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Let’s Hit the Mailbag of Pool/Spa Questions

Let’s Hit the Mailbag of Pool/Spa Questions

As the person who handles hundreds of tech calls and e-mails here at Taylor each month, I get a lot of interesting questions…some great, some not so great, and some that are really out there!

For your reading pleasure, today I present six interesting questions I’ve received within the past month, along with my replies.

Is the recommended calcium hardness level the same for a fiberglass pool as it is for a spa?

Yes, and for two major reasons. One, regardless of how well you maintain the pool or spa, water will try to balance itself by seeking out calcium from any source it can (grout, gunite, etc.). Fiberglass shells or vinyl liners contain none of those sources. Two, in hot water environments, there is a greater propensity for calcium to come out of solution and cloud the water as it pulls calcium carbonate from grout, gunite, and other sources. Keeping calcium hardness levels ideally between 150‒250 ppm will help prevent problems in both scenarios.

I have a dealer who says using chlorine pucks in his pool irritates his skin, but when using a chlorine generator it does not. Is this possible?

The simple answer for this one is no. Both methods of adding chlorine affect the pH of the water, and whether the pH level be too high or too low, skin irritation can result. Trichlor pucks have a very low pH (2.8‒3.5) and therefore have the ability to greatly decrease the pH level if not dosed properly. Using a chlorine generator (a.k.a. salt generator) to produce HOCl (hypochlorous acid) has the opposite effect―it increases the pH level. In most situations, adding acid (via an acid feed system) will control this.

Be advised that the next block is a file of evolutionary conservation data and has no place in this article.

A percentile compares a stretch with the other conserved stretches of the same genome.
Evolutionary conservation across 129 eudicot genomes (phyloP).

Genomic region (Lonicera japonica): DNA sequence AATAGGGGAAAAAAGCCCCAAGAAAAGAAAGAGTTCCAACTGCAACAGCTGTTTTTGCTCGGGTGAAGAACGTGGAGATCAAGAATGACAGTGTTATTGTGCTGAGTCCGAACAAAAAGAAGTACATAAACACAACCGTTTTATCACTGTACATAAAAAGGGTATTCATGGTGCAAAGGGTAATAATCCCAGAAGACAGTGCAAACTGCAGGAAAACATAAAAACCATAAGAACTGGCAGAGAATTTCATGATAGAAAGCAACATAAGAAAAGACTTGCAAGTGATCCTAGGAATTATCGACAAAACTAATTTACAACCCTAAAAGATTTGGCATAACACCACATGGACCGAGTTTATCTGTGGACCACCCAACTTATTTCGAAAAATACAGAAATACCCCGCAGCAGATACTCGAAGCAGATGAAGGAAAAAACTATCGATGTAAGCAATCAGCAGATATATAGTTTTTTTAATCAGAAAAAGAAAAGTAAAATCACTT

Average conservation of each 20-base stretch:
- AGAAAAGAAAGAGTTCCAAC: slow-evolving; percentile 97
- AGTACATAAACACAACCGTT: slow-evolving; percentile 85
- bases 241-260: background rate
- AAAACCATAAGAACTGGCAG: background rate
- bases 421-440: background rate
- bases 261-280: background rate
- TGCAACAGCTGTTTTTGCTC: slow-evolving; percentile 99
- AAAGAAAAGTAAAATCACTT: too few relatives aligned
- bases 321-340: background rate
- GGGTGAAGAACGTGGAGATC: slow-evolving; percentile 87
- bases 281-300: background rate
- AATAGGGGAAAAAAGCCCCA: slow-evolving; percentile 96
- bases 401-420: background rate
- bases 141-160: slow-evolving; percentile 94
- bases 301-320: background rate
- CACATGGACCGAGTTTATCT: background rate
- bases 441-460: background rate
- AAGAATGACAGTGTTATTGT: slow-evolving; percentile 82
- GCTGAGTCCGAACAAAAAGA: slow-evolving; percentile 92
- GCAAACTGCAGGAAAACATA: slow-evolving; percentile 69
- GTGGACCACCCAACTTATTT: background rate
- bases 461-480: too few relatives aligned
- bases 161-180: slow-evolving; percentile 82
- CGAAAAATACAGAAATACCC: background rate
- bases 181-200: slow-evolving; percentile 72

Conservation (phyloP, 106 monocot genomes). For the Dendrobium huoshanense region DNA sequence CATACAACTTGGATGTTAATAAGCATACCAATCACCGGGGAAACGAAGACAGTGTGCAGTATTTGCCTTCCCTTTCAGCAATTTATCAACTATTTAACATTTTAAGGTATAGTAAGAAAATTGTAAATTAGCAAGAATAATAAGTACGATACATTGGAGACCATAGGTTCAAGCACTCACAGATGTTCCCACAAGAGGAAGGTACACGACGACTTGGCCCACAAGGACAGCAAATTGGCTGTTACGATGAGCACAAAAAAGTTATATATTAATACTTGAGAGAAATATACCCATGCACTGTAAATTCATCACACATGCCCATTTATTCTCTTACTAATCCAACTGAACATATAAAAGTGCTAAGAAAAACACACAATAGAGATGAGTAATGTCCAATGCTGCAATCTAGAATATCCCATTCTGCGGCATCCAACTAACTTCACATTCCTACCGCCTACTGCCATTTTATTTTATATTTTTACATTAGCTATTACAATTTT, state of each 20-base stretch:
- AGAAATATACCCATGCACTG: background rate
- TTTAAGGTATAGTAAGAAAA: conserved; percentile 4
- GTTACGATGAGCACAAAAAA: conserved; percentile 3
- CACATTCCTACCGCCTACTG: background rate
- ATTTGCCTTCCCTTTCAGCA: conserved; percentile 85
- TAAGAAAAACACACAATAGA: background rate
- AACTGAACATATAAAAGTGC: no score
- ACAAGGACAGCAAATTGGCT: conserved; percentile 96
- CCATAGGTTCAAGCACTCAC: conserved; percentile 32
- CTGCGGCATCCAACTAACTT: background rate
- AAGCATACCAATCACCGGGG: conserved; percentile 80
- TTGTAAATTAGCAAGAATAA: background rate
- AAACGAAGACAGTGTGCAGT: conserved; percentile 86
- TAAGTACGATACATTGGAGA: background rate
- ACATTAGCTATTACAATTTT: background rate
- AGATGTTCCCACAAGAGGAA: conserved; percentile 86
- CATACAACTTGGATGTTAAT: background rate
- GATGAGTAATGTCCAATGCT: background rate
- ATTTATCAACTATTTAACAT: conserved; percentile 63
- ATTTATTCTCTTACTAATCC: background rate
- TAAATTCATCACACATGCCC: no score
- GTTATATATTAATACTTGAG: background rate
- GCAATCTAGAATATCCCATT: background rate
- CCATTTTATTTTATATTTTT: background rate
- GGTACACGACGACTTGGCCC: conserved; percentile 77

When should you use MPS?

MPS (potassium monopersulfate) is a great non-chlorine oxidizer shock. Because MPS does not contain chlorine, it doesn’t form chloramines, the chemical compound that produces a strong odor and skin irritation. For this reason, MPS is the better choice for indoor pools/spas. This product can also be used in outdoor environments. Another plus―bathers can reenter the water within an hour of using MPS.

So, can shocking alone remove phosphates in a body of water?

Shocking does NOT remove phosphates. Since phosphates can negate chlorine’s effectiveness as a sanitizer and oxidizer, you may be wasting a lot of product and money by doing this. The only treatment product that can remove phosphates in pool/spa water is a chemical called lanthanum chloride. There are many brand-name products on the market today that contain this chemical compound.

Why don’t more outdoor pools use bromine?

The answer to this question is two-fold: Bromine degrades faster in direct sunlight than unstabilized chlorine, which means you have to use more, and it also costs more than chlorine products. Given those two factors, you can see why using bromine is not always the best choice economically. A better use for bromine is in indoor pools/spas since it doesn’t have the odor or irritation issues that are associated with chlorine.

In the event of a zombie apocalypse, can I still drink my pool water?

I swear this was an actual question from a woman in California. (I seriously think she’s been binge-watching too many episodes of The Walking Dead.) At first, I thought this call was a prank; however, she was dead serious (see what I did there?). Anyway, I told her that as long as no zombies had fallen in and that there was at least 1.0 ppm chlorine in the water, it would probably be safe to drink.

Welcome to my world!

So, there you have it…my first mailbag installment. Stay tuned for more!